- Put 1-2 teaspoons of oil into the mouth. Organic sesame oil is the oil traditionally used in oil pulling, and is also the oil most studied for use in oil pulling, but organic coconut oil works well too as it’s a natural antibacterial and has a milder taste than other oils.
- Swish for 20 minutes. This is a happy-medium time-frame as it’s long enough to break through plaque and bacteria but not long enough that the body starts re-absorbing the toxins and bacteria. The oil will get thicker and milky as it’s mixed with saliva during this time and will most often turn a creamy-white when spat out. It will also double in volume during this time due to saliva building up, so your mouth may be bulging with liquid by the end. At first, it can be difficult to make it the full 20 minutes (I found it exceptionally challenging), so I would often just swish it round for 5-10 minutes when starting out, and build up from there over time.
- Spit oil into the garden. Especially if you have a septic system… don’t spit into the sink! The oil may harden and thicken over time, and clog the pipes. Don’t swallow the oil either as it’s (hopefully) full of bacteria and toxins that have now been drawn out of the mouth!
- Rinse well with warm water. Warm water seems to work better in cleaning the mouth after (in my opinion). I swish a few times with warm water to get any remaining oil out of my mouth. Some recommend swishing with warm, salty water (so you can add a pinch of sea salt to your warm water and swish with that if you prefer).
- Brush well. I prefer to brush with my remineralising toothpaste or tooth powder right after to remove any remaining oil residue and make sure any remaining bacteria is killed.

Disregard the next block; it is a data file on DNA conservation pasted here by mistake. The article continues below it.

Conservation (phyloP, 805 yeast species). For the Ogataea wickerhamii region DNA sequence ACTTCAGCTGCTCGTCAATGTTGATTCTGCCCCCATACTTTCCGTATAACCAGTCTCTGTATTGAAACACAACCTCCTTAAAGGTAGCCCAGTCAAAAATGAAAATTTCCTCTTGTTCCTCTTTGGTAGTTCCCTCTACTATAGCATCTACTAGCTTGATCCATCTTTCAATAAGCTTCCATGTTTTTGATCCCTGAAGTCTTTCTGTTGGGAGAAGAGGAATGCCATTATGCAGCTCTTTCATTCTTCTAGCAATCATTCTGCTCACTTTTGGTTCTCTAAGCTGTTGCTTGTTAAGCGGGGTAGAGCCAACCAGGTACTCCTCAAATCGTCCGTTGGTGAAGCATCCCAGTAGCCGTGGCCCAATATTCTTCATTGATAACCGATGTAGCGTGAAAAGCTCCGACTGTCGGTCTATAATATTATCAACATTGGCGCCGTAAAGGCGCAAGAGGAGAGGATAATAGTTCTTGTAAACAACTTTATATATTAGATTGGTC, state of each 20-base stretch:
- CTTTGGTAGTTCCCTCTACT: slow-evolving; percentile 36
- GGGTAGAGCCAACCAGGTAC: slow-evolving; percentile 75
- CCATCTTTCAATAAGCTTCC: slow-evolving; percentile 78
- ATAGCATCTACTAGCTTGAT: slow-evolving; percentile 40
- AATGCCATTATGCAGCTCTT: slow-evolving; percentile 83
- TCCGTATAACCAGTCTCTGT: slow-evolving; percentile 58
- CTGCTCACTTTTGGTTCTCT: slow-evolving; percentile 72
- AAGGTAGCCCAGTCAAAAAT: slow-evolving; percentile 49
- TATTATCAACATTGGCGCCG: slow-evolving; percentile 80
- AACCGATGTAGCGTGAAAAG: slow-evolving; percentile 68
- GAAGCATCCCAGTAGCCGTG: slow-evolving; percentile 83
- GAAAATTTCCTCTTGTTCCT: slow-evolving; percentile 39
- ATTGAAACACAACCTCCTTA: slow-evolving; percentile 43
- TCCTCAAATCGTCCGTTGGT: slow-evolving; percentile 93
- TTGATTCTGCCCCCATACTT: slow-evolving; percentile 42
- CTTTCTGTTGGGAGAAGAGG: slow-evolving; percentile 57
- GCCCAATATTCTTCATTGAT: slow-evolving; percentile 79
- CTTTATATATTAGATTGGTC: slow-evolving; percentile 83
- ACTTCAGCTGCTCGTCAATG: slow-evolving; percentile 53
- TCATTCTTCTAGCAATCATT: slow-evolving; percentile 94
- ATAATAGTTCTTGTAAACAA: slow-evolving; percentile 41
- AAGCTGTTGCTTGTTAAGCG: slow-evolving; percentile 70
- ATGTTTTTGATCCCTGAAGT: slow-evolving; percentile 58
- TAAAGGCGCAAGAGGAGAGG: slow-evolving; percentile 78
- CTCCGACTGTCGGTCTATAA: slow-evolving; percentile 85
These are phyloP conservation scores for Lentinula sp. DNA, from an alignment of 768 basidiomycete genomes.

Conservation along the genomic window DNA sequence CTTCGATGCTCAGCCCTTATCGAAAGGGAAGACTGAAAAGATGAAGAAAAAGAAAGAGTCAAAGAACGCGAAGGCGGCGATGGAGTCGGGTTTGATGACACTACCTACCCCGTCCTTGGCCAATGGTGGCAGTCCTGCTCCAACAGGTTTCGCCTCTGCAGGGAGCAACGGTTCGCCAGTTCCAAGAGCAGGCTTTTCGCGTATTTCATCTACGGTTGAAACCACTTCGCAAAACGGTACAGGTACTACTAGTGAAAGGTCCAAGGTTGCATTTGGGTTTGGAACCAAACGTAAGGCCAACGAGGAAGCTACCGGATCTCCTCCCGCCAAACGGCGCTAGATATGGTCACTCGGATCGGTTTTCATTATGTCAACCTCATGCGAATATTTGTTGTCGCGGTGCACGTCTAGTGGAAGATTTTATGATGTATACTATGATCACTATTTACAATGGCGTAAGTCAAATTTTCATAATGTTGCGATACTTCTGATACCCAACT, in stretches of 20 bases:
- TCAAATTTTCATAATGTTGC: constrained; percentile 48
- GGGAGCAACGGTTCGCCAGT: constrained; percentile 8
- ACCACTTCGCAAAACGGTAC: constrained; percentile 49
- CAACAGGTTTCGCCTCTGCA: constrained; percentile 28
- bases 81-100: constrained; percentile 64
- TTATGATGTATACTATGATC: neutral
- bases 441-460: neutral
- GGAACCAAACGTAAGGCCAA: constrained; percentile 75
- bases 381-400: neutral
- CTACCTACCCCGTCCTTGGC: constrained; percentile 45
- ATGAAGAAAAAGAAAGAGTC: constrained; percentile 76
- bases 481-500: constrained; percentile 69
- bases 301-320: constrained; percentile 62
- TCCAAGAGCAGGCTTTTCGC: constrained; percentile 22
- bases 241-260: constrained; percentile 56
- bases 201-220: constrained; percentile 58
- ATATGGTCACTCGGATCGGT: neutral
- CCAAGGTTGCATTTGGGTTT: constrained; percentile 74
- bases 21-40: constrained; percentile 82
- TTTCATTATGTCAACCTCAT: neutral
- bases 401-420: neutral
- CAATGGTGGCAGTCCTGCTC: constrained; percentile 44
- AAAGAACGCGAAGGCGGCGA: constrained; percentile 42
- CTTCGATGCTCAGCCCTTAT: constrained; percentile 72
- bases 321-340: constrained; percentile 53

Anyone with a sensitivity to coconut oil or coconut products should avoid using coconut oil in this way. Sesame oil was traditionally used and is another great option, just make sure to use an organic sesame oil.
I use coconut oil for oil pulling, and have had great results with it!
Which Oil to Use?
It very much depends.
Many have claimed coconut oil to be most effective at whitening teeth. It’s also slightly more effective at removing certain bacteria from the mouth.
Sesame oil is most commonly recommended (though this is partially because it was one of the more widely available oils when the practice first started) and it’s also the most well studied and considered safe for those who are not allergic to sesame seeds.
Olive oil is sometimes used, though some claim it’s too harsh for teeth. The main thing is to avoid using any high Omega-6 or chemically created oils like vegetable oil, canola oil, soybean oil, corn oil, etc.
For a live run-through of how I make my oil pulling mixture, see my video tutorial below!
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Have you tried oil pulling before? What was your experience like? Share with me below!
Lots of love,
Wells, Katie. Oil Pulling Benefits: How to Use Coconut Oil for Healthy Teeth. Wellness Mama. Retrieved from https://wellnessmama.com/7866/oil-pulling/